"At first I thought it was helping a friend with a gig," says Hayes. "But then I realized the intensity and energy of David singing and the sound overall, and it was easy to want to keep doing it." He switched from guitar to bass in order to fill out the band's sound. "David, more than anyone in my life, keeps me honest, because I know he'll call me on shit," says Hayes. "I don't know if it's Asperger's or just him...I feel like it keeps us focused on what we're going to do."
McGhee's particular mindset also allows him to work with unusual focus; he can spot what he sees as a shortcoming in a song immediately, and he knows right away when something works, musically. His bandmates have come to trust his instant judgments.
In April 2014, a year and half after they'd started playing together, the Vanilla Milkshakes released their debut album, How To Ruin Friendships and Influence Douche Bags. The melodic punk rock found on it makes the best use yet of McGhee's idiosyncratic outlook. His lyrics are full of sharp and poetic insight into human nature, but they possess a playful sense of humor. In classic punk fashion, the songs are crisp and shorn of all but the essentials. "I Need A Dollar" is a half-humorous memory of McGhee's desperate days. "At Odds With God" is a criticism of hypocritical moral standards that's reminiscent of Nirvana. Overall, the album is full of defiant, energetic anthems dedicated to the reclamation of personal dignity.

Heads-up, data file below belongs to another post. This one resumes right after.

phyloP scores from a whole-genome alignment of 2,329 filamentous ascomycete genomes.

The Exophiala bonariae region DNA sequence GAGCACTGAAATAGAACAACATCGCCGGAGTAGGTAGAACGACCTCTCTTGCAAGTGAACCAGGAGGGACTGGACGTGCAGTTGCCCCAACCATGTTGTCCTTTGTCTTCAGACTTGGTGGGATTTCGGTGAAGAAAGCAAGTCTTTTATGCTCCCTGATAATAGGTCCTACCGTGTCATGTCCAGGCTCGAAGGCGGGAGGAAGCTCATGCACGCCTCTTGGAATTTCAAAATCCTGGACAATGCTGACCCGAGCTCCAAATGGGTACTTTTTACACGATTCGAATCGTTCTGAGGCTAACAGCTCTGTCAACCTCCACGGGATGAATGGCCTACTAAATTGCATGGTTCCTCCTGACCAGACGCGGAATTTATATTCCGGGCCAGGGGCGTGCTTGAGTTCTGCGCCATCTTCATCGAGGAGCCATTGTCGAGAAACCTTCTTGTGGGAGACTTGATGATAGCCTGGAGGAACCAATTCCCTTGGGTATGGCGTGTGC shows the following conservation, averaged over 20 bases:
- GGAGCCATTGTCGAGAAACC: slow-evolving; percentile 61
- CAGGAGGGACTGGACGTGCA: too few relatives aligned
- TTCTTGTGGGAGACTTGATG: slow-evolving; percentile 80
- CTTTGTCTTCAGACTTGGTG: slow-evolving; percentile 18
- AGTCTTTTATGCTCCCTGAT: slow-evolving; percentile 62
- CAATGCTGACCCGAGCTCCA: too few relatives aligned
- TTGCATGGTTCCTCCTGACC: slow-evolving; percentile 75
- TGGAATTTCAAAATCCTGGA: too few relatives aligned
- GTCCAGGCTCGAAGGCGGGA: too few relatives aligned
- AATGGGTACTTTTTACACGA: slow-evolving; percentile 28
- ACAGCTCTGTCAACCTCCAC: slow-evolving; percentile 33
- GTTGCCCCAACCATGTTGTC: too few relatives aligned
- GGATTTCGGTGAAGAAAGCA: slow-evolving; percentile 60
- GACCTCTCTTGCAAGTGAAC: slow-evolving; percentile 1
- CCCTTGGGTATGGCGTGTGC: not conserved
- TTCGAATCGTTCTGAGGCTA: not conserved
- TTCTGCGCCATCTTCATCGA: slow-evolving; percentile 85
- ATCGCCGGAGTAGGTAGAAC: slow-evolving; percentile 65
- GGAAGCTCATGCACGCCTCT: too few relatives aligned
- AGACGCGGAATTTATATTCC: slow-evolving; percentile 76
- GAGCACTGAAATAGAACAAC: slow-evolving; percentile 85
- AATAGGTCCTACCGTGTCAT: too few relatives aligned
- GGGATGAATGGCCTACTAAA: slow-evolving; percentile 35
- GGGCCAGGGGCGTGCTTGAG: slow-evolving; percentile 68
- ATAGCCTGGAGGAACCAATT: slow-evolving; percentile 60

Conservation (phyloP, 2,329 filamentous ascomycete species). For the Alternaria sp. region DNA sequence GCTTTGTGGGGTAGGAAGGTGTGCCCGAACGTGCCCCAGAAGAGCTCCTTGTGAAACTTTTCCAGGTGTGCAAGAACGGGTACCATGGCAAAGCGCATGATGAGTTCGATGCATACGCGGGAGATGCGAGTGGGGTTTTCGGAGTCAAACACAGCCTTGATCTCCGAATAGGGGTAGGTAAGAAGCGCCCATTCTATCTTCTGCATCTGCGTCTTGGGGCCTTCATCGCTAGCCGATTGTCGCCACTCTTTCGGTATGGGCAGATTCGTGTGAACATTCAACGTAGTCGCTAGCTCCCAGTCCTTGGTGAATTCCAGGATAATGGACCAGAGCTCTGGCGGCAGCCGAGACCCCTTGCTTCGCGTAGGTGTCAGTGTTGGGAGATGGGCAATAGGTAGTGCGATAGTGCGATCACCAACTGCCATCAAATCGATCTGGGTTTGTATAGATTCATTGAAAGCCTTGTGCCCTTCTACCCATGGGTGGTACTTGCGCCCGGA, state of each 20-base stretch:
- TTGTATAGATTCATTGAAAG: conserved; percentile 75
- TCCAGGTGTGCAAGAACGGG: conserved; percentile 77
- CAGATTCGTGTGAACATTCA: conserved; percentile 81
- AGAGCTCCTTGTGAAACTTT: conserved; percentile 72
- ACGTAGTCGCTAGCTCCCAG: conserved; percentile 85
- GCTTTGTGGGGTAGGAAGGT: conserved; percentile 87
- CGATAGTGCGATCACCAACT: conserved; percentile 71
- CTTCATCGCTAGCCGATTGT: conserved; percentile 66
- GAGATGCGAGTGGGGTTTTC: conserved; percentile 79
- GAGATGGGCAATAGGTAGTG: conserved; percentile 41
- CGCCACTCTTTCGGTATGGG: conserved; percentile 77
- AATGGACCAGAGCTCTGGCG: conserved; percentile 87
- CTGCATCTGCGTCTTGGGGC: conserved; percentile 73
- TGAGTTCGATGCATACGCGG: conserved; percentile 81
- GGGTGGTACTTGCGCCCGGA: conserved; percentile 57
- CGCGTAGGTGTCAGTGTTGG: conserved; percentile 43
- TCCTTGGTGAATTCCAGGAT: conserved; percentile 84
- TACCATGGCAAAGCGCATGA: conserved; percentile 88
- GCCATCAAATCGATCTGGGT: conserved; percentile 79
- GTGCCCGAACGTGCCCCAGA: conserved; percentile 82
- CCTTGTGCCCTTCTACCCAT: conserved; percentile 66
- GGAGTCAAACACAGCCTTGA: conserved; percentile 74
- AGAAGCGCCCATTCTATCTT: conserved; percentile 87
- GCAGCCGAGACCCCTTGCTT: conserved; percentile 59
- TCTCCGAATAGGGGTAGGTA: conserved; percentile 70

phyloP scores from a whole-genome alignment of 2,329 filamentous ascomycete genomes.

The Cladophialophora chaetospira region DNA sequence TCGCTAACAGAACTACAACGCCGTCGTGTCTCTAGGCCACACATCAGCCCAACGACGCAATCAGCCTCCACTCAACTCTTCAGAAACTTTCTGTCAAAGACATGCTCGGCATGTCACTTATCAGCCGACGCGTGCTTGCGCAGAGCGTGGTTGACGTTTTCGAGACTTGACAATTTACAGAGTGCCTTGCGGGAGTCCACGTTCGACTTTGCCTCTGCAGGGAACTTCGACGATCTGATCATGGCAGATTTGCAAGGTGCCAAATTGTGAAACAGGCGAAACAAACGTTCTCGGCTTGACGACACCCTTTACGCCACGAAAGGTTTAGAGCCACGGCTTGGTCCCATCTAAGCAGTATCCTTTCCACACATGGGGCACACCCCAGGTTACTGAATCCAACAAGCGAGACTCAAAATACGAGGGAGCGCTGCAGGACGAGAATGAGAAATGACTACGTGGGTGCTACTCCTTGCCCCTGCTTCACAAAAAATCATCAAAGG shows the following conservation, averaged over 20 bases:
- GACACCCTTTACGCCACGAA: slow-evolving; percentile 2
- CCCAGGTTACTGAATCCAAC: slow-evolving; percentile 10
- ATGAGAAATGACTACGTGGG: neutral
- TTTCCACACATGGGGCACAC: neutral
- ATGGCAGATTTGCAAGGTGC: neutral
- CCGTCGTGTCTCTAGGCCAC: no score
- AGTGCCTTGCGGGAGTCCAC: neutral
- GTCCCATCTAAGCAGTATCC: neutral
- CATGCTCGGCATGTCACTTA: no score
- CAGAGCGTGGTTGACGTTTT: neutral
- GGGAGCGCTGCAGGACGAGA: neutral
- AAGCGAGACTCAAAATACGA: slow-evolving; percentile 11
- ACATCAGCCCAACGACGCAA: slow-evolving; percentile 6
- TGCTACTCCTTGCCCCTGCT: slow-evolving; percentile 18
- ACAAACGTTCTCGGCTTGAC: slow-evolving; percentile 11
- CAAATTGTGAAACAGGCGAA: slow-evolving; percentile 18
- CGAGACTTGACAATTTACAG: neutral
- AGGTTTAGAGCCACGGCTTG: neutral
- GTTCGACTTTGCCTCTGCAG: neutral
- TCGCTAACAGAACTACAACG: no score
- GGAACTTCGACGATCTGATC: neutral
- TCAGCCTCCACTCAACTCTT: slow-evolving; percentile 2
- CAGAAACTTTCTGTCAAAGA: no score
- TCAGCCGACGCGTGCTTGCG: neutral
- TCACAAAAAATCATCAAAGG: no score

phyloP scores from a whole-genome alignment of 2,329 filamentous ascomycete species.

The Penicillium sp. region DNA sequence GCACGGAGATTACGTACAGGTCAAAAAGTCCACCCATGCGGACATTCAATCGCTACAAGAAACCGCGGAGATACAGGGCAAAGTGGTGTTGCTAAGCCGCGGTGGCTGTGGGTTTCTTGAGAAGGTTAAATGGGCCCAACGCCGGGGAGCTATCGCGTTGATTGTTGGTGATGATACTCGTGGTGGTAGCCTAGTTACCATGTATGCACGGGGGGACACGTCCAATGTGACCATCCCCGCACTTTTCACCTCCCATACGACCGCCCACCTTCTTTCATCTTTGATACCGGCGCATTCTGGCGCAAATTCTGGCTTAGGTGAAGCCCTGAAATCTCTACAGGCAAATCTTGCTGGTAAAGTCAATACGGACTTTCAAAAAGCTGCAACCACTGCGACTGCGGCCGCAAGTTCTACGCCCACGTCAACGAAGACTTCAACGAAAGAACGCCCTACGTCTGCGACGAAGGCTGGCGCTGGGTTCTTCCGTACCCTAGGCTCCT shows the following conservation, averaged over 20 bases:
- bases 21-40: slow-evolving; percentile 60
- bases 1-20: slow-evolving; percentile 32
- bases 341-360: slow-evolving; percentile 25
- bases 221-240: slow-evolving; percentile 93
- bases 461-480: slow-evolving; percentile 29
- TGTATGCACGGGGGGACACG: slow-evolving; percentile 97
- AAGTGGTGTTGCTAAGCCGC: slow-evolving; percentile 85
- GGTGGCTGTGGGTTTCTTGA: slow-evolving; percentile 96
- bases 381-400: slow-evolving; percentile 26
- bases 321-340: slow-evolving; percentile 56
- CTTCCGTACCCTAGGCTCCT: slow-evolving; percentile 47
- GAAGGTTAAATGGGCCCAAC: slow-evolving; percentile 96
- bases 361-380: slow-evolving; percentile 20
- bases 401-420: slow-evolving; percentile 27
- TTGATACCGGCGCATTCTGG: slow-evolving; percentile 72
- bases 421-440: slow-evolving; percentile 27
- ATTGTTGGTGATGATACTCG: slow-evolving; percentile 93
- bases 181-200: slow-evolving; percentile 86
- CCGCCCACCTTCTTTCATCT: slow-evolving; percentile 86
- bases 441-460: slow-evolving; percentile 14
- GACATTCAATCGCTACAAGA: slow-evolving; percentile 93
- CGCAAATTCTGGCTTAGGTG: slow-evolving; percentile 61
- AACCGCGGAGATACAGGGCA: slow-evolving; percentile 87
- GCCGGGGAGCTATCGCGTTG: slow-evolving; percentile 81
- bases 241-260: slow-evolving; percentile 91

This past fall, the band arranged to record its next album at Calvin Johnson's Dub Narcotic Studios in Olympia, Washington. As the founder of the influential K Records imprint and the band Beat Happening (among others), Johnson has long been an important figure in international underground music. Given Johnson's affection for musical outsiders like the Shaggs, Daniel Johnston and Half Japanese, he seems like the perfect match for the Vanilla Milkshakes.
McGhee is making strides in his personal life as well. He's sober and focused on healthy relationships and interactions, even though social settings are understandably intimidating for him. "I'm doing a lot of therapy and reading, and I'm working with Frank on my social skills and preparing myself to go out," he says. "I want to support my friends. I want to support new people." Registrato runs his own cannabidiol business, and with CBD McGhee has been successfully treating the stress and anxiety that accompany Asperger's. McGhee is surrounded by people who genuinely care about him, and for perhaps the first time in his life, he feels truly happy.